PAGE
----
February 10, 2016
I’m a GC and have been asked to assume the CFO role as well. Should I push to have “CFO” in my title? Will it make me a more competitive candidate for my next GC job?
Lawyers care about titles. The more important they sound…the better. So when GCs are tapped to lead a second function within a company, they typically want their titles to reflect this corporate honor.
In addition to the CFO role, GCs can take on other non-legal company functions including COO, Head of HR and Head of Business Development. This duality is not a common occurrence, but it’s not an anomaly either. Sometimes these assignments are permanent…sometimes they are temporary. So when confronted with either situation, should a GC push to enhance his/her title? If so, what kind of effect will it have? Will it give the GC a competitive advantage and greater perceived value in the market?
There’s no doubt that the skills and experience you will develop in your new corporate role will be valuable. But tagging on the business title to your existing legal title will not give you much, if any competitive advantage in the GC market. And can potentially serve as a detriment. How?
- Employers may believe that you have no interest in a pure legal role and you will want diverse legal and non-legal responsibilities. So their pure legal GC opportunity won’t be a fit with what they believe you are seeking.
- Employers may think that your goal is to transition into a business role. So as an employee you would either be a flight risk…or would push for an internal transition once you joined the company.
- Non-legal company execs currently performing your second function with a future employer (VP of HR, CFO etc.) may feel threatened that you would not stick to your legal knitting and would interfere with their function. Making it more challenging to receive their support.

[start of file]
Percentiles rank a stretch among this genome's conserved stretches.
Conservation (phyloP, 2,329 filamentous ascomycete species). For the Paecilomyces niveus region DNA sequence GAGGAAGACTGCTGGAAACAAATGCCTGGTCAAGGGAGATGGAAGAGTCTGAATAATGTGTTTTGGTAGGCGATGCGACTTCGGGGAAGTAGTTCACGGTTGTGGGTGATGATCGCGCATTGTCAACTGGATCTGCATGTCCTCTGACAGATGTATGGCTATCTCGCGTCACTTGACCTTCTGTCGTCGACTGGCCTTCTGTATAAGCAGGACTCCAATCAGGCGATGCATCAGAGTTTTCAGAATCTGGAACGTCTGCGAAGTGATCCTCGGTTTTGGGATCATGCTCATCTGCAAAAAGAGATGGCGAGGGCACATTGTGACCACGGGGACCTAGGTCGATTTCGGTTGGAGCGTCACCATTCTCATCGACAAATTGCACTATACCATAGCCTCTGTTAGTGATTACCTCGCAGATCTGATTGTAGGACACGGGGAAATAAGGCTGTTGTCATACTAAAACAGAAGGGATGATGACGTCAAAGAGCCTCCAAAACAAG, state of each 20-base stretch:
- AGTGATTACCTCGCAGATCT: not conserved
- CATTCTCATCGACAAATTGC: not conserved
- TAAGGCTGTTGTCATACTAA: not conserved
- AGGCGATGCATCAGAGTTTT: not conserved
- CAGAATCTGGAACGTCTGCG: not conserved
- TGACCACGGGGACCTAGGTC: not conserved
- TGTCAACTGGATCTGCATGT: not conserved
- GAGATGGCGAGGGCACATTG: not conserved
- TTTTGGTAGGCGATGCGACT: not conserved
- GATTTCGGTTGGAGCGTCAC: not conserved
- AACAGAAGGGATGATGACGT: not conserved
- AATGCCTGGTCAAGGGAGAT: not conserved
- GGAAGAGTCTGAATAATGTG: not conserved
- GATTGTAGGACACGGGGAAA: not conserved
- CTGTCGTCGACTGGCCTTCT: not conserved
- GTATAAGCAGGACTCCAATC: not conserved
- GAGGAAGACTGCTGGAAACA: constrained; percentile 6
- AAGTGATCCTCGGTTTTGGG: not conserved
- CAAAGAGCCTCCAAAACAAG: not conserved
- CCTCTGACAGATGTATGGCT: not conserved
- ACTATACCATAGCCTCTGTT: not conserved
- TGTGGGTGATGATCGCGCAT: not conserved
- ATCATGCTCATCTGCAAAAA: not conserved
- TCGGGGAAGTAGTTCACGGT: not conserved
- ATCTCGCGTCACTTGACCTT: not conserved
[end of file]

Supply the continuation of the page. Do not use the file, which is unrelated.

- These same execs may also worry that you would jockey for their job.
- Employers may believe that you would get bored in a pure GC position.
- Employers/HR execs may assume that you are too expensive for their position.
So what are the alternatives?
Effective alternatives include noting the business title as “Acting” i.e. “Vice President, General Counsel & Corporate Secretary and Acting CFO”. This communicates to an employer that this may not be part of your permanent role – or a desire to abandon the GC spot. Another option is to leave the business function out of the title altogether, but include the responsibility in the first line of your resume/LinkedIn profile/Bio etc. This way, you mitigate the assumptions above, but still highlight your added leadership role and market your business skills. Finally, you can push for an “official” title to be used internally, and get sign off to use your narrower legal title in parts of the outside world.
While potential downsides exist when combining a legal and business title, there are circumstances where the dual headline can makes sense: (1) You love the diverse experience and responsibility and want to maintain it in your next job; (2) The new executive title is an important executive designation internally; (3) Out of principle, you believe your title should accurately reflect your professional responsibilities; and (4) It’s an achievement you’ve earned and the enhanced title is important to you personally.
Your new promotion as CFO is a wonderful achievement and recognition from your executive colleagues. And will enhance your experience as well as your perspective as a lawyer. But before you pound the table for a title change, consider the pros and cons of a hybrid designation and determine whether you’ll receive the professional satisfaction and enhanced marketability you seek.